Selling one's body to provide another person with sexual pleasure and selling organs to restore another person's health are generally prohibited in North America on moral grounds, but two new University of Toronto Mississauga studies illustrate how additional information about the societal benefits of such transactions can have an impact on public approval.
The research, conducted by Professor Nicola Lacetera of the University of Toronto (Institute for Management and Innovation, U of T Mississauga, with a cross-appointment to the Rotman School of Management) and his colleagues Julio Elias from Universidad del CEMA in Argentina and Mario Macis from Johns Hopkins University in the United States and adds to our understanding of how moral considerations affect markets and business decisions.
A shortage of organ donors is a serious problem in the United States and Canada. South of the border, 120,000 people are on the waiting list for an organ transplant. Every year, only about 29,000 transplants are performed, and over 10,000 people die—or become too sick for a transplant—while on the waitlist. Americans view financial transactions to increase the supply of organs as immoral, even though previous research has indicated that payments of between $15,000 and $30,000 would close the gap between demand and supply and would have the added benefit of cost savings for stopgap treatments, such as kidney dialysis.
Lacetera and his colleagues surveyed 3,400 United States residents and chose to test assumptions about organ donation and indoor prostitution, because both were morally controversial and had similar baseline approval rates, and they assumed there might be spillover in approval from one to the other.
In a recent article published in the Papers and Proceedings of the 2015 Meetings of the American Economic Association (American Economic Review, May 2015), the researchers show that providing additional information about the lifesaving and cost-saving benefits of an organ market increased the approval rating of some form of payment by 20 percent to 70 percent from 50 percent, with no significant variation across age or gender.
'Attitudes toward organ payments may therefore not be completely fixed, given the response to evidence,' says Lacetera.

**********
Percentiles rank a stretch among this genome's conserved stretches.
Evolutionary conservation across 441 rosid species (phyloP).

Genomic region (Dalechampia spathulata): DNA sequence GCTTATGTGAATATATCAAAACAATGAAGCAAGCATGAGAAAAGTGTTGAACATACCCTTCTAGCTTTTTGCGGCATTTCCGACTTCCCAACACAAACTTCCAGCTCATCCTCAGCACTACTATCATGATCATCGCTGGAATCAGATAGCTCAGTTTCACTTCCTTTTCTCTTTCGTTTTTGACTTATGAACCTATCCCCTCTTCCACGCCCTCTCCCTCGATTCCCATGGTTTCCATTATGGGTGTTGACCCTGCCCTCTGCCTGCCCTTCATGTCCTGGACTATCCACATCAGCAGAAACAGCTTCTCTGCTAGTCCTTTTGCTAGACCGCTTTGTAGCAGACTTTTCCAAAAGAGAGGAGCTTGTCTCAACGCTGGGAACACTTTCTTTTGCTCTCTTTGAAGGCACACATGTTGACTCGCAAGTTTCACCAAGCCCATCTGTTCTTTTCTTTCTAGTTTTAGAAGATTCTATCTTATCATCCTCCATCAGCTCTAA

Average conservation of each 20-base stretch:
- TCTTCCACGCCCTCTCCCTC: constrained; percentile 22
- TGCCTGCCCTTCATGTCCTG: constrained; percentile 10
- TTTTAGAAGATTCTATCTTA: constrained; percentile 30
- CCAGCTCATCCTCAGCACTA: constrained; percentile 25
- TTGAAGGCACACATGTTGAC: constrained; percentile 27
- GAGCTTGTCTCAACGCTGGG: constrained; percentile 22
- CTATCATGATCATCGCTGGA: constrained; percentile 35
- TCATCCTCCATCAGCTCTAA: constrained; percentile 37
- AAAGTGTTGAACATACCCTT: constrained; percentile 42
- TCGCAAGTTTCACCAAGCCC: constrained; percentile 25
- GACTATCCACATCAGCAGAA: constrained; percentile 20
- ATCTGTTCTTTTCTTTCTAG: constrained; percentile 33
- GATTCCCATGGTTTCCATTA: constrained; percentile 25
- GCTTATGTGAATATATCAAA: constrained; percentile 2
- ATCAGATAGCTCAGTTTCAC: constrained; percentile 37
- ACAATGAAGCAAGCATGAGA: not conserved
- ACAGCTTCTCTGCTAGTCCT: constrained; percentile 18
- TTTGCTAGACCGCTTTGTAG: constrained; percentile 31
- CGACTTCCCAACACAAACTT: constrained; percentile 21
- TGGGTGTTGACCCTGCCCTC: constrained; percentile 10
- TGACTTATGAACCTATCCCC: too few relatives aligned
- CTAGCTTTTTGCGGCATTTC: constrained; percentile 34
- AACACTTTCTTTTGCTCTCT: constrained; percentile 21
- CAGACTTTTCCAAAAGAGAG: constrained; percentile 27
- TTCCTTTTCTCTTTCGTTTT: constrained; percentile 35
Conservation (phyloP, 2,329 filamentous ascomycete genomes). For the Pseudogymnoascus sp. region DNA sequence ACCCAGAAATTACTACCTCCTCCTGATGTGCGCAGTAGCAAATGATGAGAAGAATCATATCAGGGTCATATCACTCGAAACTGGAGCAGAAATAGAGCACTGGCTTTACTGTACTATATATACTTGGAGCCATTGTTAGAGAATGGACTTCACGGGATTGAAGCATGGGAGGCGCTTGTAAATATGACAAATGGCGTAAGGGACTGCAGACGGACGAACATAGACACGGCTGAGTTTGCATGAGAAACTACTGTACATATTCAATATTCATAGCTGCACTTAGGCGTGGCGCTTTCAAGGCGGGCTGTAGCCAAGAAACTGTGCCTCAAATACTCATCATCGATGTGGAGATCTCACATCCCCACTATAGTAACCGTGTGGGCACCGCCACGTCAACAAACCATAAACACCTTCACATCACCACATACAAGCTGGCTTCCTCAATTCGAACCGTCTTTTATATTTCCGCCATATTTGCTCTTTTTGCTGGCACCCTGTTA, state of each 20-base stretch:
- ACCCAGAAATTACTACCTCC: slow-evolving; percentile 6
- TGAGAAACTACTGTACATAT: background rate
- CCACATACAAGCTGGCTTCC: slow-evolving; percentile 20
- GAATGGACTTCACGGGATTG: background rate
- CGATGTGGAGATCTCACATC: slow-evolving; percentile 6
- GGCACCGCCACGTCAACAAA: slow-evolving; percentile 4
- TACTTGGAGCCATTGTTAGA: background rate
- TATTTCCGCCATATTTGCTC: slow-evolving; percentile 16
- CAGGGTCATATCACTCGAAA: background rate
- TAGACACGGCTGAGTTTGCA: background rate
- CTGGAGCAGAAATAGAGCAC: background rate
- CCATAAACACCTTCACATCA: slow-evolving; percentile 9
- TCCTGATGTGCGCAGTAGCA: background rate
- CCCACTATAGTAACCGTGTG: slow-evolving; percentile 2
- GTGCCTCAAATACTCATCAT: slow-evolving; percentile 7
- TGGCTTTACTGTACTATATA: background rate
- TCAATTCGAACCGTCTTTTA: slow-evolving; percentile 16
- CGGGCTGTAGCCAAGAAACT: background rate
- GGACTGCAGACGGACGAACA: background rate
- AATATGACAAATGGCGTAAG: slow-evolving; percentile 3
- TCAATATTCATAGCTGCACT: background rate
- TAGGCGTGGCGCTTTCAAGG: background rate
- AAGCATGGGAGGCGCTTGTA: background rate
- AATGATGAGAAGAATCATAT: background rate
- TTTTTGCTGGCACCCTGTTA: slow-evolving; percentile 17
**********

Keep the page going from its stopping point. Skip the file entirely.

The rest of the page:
Yet the same can't be said for attitudes toward allowing indoor prostitution. When survey respondents learned that legalized indoor prostitution reduces violence against women and cuts the rates of sexually transmitted diseases, this didn't have much of an impact on their acceptance of the idea. In fact, among women, having more information led to a decrease in approval rates.
'Because values are so ingrained and so specific, you can't generalize from situation to situation,' Lacetera says.
A second study, appearing in PLOS ONE, demonstrated this inability to assume that acceptance of one morally controversial market transaction naturally means acceptance of all. The researchers used again a survey instrument to test blanket acceptance by providing them with information about one type of transaction (e.g., prostitution), then testing their acceptance of another (e.g., organ donation).
Approval ratings for legalizing indoor prostitution didn't change, even when paired with information about the value of organ donations. These results suggest that U.S. residents' opinions regarding indoor prostitution are relatively stable, and are not affected by cost-benefit considerations; they are based on deeply held moral values.
However, among women, any mention of the benefits of indoor prostitution paired with questions about organ donation led to a radical drop—30 percent—in their approval for the latter type of transaction, leading to a statistically significant drop in approval overall. The researchers noted that this isn't surprising, given the 'existing literature documenting the deep opposition of women toward a market for sex, plausibly triggered by associations of prostitution with stigmatization, sexual dominance and women's oppression.'
'These results imply that the provision of well-supported information can change attitudes toward the acceptance of morally charged market trades but the information has to be context-specific,' Lacetera says. 'Information about the benefits of paying for such transactions must be directly relevant to the transaction, and even then, a change in attitude depends on the type of transaction being discussed.'
'Our research should provide information to policymakers as they devise ways to solve shortages of goods and services whose trades is morally charged, and should also remind companies that attitudes toward certain trades are also affected by moral considerations,' he says. 'This, in turn, may affect the economic prospects of a company in a given context.'
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